Bike bridge: benefit or boondoggle?

Despite Lyndale overpass, many bikers keep to the streets

For bicyclists traveling between Loring Park and the Wedge neighborhood, the five-block stretch between Franklin Avenue South and East 15th Street has long been a necessary evil.

The city hopes to make the trip easier with a two-phased project.

A newly constructed red brick bike bridge already offers bikers an alternative to the traffic between Franklin Avenue and I-94, a wider pedestrian and bike path is being laid down. Once completed, the path should make the descent into the park more pleasant.

While many are looking forward to the improved path, more bikers are sticking to the streets, instead of using the $1.6 million bridge.

The count: bridge vs. street

In a one-hour period during a recent sunny Friday afternoon rush hour, 42 bikers rode on the street between Franklin and the I-94 entrance ramp. By contrast, only 14 bikers used the bridge.

Before the bridge opened last August, a bicyclist’s best route from Southwest into Downtown was to squeeze in with the heavy car traffic along Lyndale (legal, but somewhat dangerous) or bike on the sidewalk – not a legal move.

Traveling south from Downtown, the options were worse – a two-block bike path leaves bikers facing oncoming traffic and a sidewalk full of pedestrians, street signs and newspaper boxes. Most took to the sidewalk; some even headed the wrong way into the traffic. Neither option is legal.

Theoretically, the bridge provides a better option, passing over Lyndale from just before the I-94 on-ramp to where Bryant and Aldrich avenues meet one block north of Franklin.

Rider response

Still, many bikers have resisted taking the bridge. Some – especially those headed straight south or to the east of Lyndale – say it’s not practical.

For example, bikers headed to the Wedge Co-op, 2105 Lyndale Ave. S., would have to cross back over busy Lyndale from the south end of the bridge. Others were unaware of where the bridge went.

Fritz Gundlach, a year-round bike commuter, lives in the Wedge and works at Joe’s Garage in Loring Park. Though the bridge is right in line with his daily commute, Gundlach said he rarely uses it.

“It seems to take me out of my way,” Gundlach said. “Riding the streets takes less time.”

Biker Jesse Newman Peterson agreed. “It’s unnecessary,” he said, after passing up the bridge entrance to head southbound on the sidewalk down Lyndale. “It isn’t any more convenient.”

That same day, Heather Swinney rode with car traffic up Lyndale from the Wedge Co-op. Swinney said she rides the stretch three times a week but has never used the bridge.

“I don’t know where it starts,” she said. “Hennepin Avenue?” She said she might try the bridge, now that she knows where it goes, but she called the $1.6 million price tag “a bad waste of money.”

The bridge was built with federal funds, said Public Works Project Engineer Stephanie Malmberg, along with a 20 percent match from the city and Neighborhood Revitalization Program funds from the Lowry Hill East Neighborhood Association (LHENA) and the Citizens for a Loring Park Community (CLPC) – approximately $127,000 and $63,000, respectively.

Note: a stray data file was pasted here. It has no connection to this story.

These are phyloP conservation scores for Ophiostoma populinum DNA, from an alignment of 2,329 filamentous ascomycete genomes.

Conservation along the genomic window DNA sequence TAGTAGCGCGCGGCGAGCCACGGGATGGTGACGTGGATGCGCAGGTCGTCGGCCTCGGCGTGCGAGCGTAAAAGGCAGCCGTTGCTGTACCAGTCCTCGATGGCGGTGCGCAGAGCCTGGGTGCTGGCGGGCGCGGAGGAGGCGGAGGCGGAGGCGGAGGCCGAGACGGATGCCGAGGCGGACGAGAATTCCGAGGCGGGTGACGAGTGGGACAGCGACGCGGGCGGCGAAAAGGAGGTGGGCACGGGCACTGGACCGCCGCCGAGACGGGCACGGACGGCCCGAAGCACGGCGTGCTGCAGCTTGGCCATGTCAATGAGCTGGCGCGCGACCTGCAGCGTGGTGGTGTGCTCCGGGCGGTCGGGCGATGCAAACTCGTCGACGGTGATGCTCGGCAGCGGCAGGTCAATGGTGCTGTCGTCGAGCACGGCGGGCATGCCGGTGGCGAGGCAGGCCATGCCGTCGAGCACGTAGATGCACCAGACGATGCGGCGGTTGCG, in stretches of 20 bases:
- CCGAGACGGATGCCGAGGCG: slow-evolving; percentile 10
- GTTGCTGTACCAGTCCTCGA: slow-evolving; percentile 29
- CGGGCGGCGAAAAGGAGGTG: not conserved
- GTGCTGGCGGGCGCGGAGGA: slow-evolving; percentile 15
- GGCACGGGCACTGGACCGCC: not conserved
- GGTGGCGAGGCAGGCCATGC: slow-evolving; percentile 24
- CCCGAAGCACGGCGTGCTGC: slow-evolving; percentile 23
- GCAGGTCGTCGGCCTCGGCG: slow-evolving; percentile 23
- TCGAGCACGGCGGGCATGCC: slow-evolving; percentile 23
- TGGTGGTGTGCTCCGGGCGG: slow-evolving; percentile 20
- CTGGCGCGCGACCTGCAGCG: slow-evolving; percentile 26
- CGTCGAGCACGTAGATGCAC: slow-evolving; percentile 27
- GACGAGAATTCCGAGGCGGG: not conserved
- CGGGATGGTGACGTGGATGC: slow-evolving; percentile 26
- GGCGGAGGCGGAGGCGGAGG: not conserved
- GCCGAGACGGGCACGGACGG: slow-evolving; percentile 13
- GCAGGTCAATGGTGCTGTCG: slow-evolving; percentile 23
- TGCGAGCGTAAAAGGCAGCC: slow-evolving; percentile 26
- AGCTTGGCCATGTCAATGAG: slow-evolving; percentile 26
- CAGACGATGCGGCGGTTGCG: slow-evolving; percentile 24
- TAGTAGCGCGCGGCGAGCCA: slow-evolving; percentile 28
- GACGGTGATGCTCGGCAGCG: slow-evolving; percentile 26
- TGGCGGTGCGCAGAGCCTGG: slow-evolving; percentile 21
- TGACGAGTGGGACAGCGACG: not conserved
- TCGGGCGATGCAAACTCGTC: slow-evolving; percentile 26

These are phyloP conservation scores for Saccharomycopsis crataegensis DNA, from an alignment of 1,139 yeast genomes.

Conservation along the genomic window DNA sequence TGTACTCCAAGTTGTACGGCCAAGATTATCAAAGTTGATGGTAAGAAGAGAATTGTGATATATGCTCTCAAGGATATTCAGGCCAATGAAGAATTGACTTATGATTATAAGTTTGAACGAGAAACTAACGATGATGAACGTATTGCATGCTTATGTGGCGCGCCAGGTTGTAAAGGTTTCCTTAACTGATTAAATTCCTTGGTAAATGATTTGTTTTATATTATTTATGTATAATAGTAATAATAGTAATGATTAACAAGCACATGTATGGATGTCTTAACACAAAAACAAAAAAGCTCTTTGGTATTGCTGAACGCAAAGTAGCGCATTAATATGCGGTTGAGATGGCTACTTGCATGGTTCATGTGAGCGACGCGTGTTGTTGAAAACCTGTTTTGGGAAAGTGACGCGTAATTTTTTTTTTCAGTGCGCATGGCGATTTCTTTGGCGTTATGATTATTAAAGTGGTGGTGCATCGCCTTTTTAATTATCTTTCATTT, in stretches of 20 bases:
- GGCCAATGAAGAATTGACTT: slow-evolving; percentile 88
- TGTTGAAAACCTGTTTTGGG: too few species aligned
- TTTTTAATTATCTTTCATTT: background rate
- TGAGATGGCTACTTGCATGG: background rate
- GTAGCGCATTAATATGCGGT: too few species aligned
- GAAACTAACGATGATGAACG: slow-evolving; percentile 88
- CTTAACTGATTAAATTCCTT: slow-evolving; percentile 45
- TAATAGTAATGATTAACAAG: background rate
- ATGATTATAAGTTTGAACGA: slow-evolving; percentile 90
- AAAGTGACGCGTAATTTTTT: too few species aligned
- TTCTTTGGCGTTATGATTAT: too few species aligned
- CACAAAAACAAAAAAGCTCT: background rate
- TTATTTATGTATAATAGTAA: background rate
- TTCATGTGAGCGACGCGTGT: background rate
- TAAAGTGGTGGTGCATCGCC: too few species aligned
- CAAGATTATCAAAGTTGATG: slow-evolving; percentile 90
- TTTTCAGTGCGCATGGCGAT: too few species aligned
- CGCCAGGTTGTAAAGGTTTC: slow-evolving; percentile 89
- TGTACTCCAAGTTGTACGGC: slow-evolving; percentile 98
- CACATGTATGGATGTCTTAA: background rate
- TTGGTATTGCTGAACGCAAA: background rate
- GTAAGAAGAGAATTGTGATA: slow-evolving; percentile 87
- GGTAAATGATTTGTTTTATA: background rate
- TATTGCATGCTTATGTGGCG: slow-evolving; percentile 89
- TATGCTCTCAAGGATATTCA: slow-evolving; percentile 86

Wedge resident Martin Connell said the bridge is worth every penny. He uses the link several times a week – now that he’s discovered it’s there. He pointed out that there are no signs identifying or directing people to the bridge.

“This is great,” said Connell, “but I can’t believe how few people use it. I don’t think I’ve ever passed anyone on it.”

Before construction, the city did a survey of bike, pedestrian, Rollerblade and skateboard traffic along the stretch of Lyndale. Throughout a 12-hour period on an early summer day, they counted approximately 3,000 people heading to or from Franklin, “a substantial [number] of people,” said Malmberg.

There has been no follow-up count of how many are using the bridge, she said. “The city is probably waiting until the rest of the connection is complete.”

Malmberg said she has received only positive feedback via email about the bridge. “Usually, if people hate things, they let you know; if you’ve wasted their money,” she said. “The biggest problem is people don’t know [about the bridge].”

She said a party is planned for later this year to get the word out, and signs will direct bikers between the bridge and the Midtown Greenway, a straight shot down Bryant Avenue.

Phase Two – sidewalk relief

The most notable aspect of the project’s second phase is the 10-foot wide shared-use path that will replace the narrow sidewalk and bumpy curb cuts between Groveland and East 15th Street, near the entrance to Loring Park.

Malmberg said the current $600,000 phase will add landscaping, vegetation and ornamental fencing. Traffic signals will be upgraded at Groveland and 15th Street intersections, and a number of signs will be removed so there are fewer obstructions along the path.

Gundlach, the street-riding commuter, said he was glad to hear that a path would replace the sidewalk. He has even used the bridge at least once since his interview, despite his early skepticism.

At the Wedge end of the bike bridge, construction has begun on a rest stop with bike racks, benches landscaping and an “artistic fence” near where Aldrich and Bryant meet. That work is funded in part by a $50,000 art grant, Malmberg said.

Phase Two work should be done by this fall.